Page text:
KOTA KINABALU, May 14 – The Sabah government is encouraging crocodile hunting licences as a means to control the increasing crocodile populations in the state’s waterways.

State Tourism, Culture and Environment minister Datuk Christina Liew said the licences were available through the State Wildlife Department but there has been minimal interest.

“Despite this opportunity, there has been minimal uptake or interest in obtaining these hunting licences, and as a result, there is currently no crocodile industry in Sabah producing downstream products,” she said at a crocodile and human conflict management workshop here today.

Liew said that the slow uptake was due to a perceived low demand for the product, concerns over rigid raw skin quality control, and the expectation of minimal profit margins.

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“I implore those of you here today, especially representatives from relevant agencies, to lend your expertise and support in exploring and initiating the crocodile industry here in Sabah. By collaborating closely with the Sabah Wildlife Department, we can work towards overcoming the obstacles that have hindered progress in this area,” she said.

Liew said it was a good opportunity to harness the state’s natural resources in a sustainable manner and benefit the people.

“It is my sincere hope that these measures will not only alleviate conflicts but also open doors to new opportunities, such as tourism and the production of luxury goods, thus enhancing our local economy.

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“Therefore, in the future, crocodiles will not be feared but rather appreciated by the people.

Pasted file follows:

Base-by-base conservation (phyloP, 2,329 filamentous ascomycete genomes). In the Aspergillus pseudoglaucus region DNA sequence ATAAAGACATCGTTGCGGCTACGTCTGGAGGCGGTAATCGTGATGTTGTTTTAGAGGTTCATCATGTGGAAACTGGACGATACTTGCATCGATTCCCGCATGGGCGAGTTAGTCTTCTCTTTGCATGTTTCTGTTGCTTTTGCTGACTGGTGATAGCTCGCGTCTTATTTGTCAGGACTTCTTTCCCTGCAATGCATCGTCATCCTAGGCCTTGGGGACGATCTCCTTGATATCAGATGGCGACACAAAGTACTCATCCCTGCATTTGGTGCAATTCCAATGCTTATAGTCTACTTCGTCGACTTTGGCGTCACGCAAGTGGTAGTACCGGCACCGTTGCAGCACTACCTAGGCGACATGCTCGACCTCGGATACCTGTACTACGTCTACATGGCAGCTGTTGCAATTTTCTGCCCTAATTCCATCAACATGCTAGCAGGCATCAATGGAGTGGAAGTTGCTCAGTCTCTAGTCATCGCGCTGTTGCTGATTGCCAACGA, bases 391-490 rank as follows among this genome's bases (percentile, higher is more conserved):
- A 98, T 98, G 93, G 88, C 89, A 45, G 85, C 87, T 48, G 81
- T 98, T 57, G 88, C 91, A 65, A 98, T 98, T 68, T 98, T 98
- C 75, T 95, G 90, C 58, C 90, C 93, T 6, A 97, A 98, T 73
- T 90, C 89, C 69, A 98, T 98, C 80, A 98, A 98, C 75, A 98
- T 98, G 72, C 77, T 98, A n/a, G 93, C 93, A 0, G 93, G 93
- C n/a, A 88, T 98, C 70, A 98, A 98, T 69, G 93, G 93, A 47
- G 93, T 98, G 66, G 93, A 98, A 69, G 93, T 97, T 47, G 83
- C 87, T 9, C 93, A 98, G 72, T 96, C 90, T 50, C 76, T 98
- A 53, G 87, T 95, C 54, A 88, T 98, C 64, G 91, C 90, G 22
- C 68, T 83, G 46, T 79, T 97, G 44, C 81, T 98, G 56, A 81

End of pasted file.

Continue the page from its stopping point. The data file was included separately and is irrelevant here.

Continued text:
“As we move forward, it is our responsibility to chart a course that balances the conservation of crocodile populations with ensuring the safety and livelihoods of our communities,” she said.

She also said that there was a need to help educate the public about the growing conflict between humans and crocodiles.

There has been a spate of crocodile-related incidences in the state, some resulting in fatalities. There has also been sightings reported at busy recreational spots like Tanjung Lipat and most recently in the waters off Mamutik island.

The saltwater crocodile is a protected species in Sabah, and in 2016, Malaysia moved the its status from Appendix I to II, with hunting in the wild permitted only in Sarawak and a zero quota hunting of wild specimens for the rest of Malaysia.

The only data of the number of crocodiles in the state is from a two-year study from 2017 to 2019, where 2,886 crocodiles in 10 rivers.

Sabah Wildlife Department director Augustine Tuuga was previously reported saying that they were understaffed and unable to handle each sighting with urgency as crocodile sightings and reports tend to be scattered across the state.

He also said the current practice of culling attacking crocodiles is the most feasible and sustainable method currently.

However, biologist professor Benoit Goossens from the Danau Girang Field Centre said culling, and hunting could also pose dangers to the ecological balance.

He said that a quota was needed to avoid overhunting and the killing of large crocodiles in a river system due to human-crocodile conflict could potentially create ‘power vacuums’ where other males moved in to replace the dead ones.

He also said that awareness and education plans should be put in place as large numbers of crocodiles did not necessarily equal to a higher number of crocodile attacks.